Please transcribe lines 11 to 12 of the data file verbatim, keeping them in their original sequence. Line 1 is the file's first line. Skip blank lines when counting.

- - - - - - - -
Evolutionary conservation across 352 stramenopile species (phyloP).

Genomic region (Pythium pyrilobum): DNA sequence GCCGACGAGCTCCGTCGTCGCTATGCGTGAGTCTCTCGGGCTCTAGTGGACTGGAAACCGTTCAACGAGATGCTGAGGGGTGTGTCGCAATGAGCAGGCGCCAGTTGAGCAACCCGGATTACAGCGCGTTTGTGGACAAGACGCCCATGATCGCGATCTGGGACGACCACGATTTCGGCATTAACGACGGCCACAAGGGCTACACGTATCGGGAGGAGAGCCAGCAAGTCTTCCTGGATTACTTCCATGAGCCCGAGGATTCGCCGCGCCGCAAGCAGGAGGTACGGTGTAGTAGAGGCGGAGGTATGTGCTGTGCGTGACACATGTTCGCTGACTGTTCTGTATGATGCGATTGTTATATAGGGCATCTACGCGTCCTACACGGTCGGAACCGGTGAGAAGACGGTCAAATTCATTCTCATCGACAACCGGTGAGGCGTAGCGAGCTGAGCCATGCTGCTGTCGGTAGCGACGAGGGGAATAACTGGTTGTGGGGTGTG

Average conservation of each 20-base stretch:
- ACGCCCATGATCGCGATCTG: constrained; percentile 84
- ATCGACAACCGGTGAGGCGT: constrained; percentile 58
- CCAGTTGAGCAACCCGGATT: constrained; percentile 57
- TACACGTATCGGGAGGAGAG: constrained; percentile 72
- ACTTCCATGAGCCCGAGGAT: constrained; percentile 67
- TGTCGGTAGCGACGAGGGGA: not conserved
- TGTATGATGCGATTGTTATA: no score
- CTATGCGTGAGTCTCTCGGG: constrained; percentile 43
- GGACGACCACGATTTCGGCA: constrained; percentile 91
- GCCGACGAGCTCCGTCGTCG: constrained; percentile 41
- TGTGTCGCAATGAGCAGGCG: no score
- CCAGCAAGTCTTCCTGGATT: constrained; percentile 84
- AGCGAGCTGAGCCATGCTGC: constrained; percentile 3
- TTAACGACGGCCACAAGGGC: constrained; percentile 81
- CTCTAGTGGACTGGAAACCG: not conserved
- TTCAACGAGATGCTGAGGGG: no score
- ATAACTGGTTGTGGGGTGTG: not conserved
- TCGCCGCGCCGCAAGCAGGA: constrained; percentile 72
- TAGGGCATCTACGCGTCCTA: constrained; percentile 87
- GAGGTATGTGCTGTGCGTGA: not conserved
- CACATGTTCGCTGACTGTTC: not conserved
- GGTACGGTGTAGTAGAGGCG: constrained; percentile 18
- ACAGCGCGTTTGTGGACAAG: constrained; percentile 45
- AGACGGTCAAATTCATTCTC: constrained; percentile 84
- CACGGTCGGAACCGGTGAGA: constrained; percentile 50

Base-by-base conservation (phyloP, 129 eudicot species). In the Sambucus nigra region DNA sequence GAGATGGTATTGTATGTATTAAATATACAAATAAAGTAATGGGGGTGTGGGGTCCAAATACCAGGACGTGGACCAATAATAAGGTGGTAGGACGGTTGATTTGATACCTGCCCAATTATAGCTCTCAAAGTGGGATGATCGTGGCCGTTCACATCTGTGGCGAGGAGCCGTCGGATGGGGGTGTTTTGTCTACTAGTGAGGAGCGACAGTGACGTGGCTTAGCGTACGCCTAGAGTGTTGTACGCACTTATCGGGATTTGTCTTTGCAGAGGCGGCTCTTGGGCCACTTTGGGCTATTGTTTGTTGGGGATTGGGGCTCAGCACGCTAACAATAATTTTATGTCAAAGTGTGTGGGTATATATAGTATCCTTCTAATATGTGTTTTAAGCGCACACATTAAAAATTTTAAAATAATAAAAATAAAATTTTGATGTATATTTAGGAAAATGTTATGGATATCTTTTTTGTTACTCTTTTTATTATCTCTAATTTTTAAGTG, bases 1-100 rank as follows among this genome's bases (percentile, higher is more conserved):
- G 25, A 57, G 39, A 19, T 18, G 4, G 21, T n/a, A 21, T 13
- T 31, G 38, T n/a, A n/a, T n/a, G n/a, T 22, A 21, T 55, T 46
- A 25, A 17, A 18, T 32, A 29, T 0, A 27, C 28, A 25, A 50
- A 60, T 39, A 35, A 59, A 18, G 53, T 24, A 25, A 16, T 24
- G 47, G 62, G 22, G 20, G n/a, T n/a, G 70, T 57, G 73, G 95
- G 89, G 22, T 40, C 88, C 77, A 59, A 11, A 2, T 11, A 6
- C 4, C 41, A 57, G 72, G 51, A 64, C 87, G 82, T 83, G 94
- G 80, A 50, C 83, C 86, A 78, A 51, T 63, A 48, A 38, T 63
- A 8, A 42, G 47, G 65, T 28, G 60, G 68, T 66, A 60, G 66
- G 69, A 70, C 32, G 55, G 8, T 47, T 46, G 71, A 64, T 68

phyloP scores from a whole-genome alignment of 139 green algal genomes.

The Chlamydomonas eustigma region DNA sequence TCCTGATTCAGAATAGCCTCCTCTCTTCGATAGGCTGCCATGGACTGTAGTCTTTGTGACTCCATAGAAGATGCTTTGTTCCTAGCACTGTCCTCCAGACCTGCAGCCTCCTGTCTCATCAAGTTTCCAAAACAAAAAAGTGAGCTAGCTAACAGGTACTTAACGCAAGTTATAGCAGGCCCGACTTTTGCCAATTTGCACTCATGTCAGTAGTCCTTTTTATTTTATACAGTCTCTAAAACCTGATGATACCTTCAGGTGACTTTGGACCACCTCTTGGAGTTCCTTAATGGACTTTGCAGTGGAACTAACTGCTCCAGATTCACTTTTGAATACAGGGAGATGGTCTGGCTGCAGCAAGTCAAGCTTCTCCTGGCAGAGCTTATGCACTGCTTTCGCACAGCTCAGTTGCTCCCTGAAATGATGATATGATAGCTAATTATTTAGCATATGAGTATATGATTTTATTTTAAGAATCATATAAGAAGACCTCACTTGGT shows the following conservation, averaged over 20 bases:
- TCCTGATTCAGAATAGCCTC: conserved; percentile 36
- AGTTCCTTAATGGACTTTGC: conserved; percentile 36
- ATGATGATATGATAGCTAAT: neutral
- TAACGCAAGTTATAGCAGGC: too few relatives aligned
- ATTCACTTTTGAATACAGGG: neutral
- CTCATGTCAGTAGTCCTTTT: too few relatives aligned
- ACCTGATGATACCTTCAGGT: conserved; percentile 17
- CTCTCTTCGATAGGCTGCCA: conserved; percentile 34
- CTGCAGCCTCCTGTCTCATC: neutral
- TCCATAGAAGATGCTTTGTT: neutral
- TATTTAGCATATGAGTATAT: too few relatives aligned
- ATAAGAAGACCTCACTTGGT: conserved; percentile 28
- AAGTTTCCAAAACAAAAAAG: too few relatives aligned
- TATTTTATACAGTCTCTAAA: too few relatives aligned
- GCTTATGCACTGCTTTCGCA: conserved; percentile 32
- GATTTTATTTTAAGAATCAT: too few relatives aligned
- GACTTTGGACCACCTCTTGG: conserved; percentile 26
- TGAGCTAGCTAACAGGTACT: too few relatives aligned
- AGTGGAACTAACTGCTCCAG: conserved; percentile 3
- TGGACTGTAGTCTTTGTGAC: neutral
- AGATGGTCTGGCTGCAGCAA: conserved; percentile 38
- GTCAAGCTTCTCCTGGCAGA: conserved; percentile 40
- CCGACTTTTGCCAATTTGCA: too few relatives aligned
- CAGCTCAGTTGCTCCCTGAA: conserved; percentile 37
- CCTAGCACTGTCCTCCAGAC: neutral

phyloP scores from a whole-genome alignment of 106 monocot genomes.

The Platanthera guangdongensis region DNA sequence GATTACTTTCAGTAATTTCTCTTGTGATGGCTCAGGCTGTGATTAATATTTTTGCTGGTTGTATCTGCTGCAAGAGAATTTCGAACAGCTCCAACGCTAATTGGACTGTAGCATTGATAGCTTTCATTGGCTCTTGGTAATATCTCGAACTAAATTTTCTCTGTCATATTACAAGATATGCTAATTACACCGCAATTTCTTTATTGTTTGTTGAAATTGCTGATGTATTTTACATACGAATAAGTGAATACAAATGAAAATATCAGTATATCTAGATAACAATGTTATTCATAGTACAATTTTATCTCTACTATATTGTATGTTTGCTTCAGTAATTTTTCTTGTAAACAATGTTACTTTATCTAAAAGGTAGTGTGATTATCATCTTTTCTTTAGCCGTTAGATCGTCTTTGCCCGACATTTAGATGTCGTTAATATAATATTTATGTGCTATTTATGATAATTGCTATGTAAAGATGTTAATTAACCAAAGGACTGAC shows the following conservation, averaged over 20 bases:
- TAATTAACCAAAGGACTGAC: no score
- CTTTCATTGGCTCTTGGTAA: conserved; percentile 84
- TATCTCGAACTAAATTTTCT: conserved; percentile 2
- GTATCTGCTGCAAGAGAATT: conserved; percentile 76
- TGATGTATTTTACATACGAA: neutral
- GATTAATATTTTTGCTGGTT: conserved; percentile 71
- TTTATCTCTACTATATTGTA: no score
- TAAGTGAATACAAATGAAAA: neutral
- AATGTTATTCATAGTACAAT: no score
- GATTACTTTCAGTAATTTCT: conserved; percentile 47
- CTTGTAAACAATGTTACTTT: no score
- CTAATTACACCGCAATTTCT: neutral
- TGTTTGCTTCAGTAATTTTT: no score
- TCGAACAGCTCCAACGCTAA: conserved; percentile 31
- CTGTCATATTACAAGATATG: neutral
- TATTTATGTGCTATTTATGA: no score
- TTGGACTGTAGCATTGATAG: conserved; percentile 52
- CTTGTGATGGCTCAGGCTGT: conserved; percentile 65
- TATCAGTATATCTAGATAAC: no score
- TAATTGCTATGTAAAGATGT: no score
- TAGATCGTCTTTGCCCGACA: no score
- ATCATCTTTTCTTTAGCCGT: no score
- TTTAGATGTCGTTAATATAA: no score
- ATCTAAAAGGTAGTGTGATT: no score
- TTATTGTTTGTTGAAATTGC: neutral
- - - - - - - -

- CTATGCGTGAGTCTCTCGGG: constrained; percentile 43
- GGACGACCACGATTTCGGCA: constrained; percentile 91